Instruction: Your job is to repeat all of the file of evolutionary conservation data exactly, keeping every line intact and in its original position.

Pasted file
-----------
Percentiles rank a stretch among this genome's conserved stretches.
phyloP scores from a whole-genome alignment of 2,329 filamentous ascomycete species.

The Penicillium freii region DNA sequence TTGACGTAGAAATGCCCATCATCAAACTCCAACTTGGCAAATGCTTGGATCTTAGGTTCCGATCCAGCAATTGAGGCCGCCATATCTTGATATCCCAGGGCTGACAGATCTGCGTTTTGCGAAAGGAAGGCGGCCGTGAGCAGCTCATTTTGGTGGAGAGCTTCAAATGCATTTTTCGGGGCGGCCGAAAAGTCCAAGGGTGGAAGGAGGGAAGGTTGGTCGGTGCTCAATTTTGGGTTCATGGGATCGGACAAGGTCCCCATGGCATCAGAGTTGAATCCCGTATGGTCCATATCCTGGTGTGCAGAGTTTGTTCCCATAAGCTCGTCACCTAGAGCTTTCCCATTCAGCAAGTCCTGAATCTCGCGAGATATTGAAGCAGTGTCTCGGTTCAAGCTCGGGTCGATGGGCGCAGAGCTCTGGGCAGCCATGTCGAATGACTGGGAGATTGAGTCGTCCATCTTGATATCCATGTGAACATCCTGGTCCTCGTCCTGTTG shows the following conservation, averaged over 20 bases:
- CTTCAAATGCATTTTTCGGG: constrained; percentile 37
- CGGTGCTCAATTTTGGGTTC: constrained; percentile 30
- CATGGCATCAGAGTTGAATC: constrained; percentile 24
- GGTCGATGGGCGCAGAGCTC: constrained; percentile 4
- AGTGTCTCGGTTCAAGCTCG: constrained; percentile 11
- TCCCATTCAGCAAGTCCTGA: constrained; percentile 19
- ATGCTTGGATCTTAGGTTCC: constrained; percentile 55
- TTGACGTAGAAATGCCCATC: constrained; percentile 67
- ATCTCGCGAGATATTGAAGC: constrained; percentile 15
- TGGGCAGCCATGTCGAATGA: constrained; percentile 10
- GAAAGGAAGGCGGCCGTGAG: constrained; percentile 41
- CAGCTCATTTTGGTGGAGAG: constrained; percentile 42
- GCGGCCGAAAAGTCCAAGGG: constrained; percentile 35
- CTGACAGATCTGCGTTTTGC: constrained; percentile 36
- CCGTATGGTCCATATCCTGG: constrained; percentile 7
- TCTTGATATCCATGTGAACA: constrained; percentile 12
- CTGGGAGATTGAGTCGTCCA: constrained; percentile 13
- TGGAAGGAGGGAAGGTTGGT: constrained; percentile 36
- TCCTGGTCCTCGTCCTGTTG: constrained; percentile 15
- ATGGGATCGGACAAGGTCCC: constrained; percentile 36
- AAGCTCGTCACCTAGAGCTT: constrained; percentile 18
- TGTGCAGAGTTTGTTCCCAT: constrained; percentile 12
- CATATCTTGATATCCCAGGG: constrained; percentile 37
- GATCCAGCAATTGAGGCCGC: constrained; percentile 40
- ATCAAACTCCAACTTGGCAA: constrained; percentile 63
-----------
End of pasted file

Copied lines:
Percentiles rank a stretch among this genome's conserved stretches.
phyloP scores from a whole-genome alignment of 2,329 filamentous ascomycete species.

The Penicillium freii region DNA sequence TTGACGTAGAAATGCCCATCATCAAACTCCAACTTGGCAAATGCTTGGATCTTAGGTTCCGATCCAGCAATTGAGGCCGCCATATCTTGATATCCCAGGGCTGACAGATCTGCGTTTTGCGAAAGGAAGGCGGCCGTGAGCAGCTCATTTTGGTGGAGAGCTTCAAATGCATTTTTCGGGGCGGCCGAAAAGTCCAAGGGTGGAAGGAGGGAAGGTTGGTCGGTGCTCAATTTTGGGTTCATGGGATCGGACAAGGTCCCCATGGCATCAGAGTTGAATCCCGTATGGTCCATATCCTGGTGTGCAGAGTTTGTTCCCATAAGCTCGTCACCTAGAGCTTTCCCATTCAGCAAGTCCTGAATCTCGCGAGATATTGAAGCAGTGTCTCGGTTCAAGCTCGGGTCGATGGGCGCAGAGCTCTGGGCAGCCATGTCGAATGACTGGGAGATTGAGTCGTCCATCTTGATATCCATGTGAACATCCTGGTCCTCGTCCTGTTG shows the following conservation, averaged over 20 bases:
- CTTCAAATGCATTTTTCGGG: constrained; percentile 37
- CGGTGCTCAATTTTGGGTTC: constrained; percentile 30
- CATGGCATCAGAGTTGAATC: constrained; percentile 24
- GGTCGATGGGCGCAGAGCTC: constrained; percentile 4
- AGTGTCTCGGTTCAAGCTCG: constrained; percentile 11
- TCCCATTCAGCAAGTCCTGA: constrained; percentile 19
- ATGCTTGGATCTTAGGTTCC: constrained; percentile 55
- TTGACGTAGAAATGCCCATC: constrained; percentile 67
- ATCTCGCGAGATATTGAAGC: constrained; percentile 15
- TGGGCAGCCATGTCGAATGA: constrained; percentile 10
- GAAAGGAAGGCGGCCGTGAG: constrained; percentile 41
- CAGCTCATTTTGGTGGAGAG: constrained; percentile 42
- GCGGCCGAAAAGTCCAAGGG: constrained; percentile 35
- CTGACAGATCTGCGTTTTGC: constrained; percentile 36
- CCGTATGGTCCATATCCTGG: constrained; percentile 7
- TCTTGATATCCATGTGAACA: constrained; percentile 12
- CTGGGAGATTGAGTCGTCCA: constrained; percentile 13
- TGGAAGGAGGGAAGGTTGGT: constrained; percentile 36
- TCCTGGTCCTCGTCCTGTTG: constrained; percentile 15
- ATGGGATCGGACAAGGTCCC: constrained; percentile 36
- AAGCTCGTCACCTAGAGCTT: constrained; percentile 18
- TGTGCAGAGTTTGTTCCCAT: constrained; percentile 12
- CATATCTTGATATCCCAGGG: constrained; percentile 37
- GATCCAGCAATTGAGGCCGC: constrained; percentile 40
- ATCAAACTCCAACTTGGCAA: constrained; percentile 63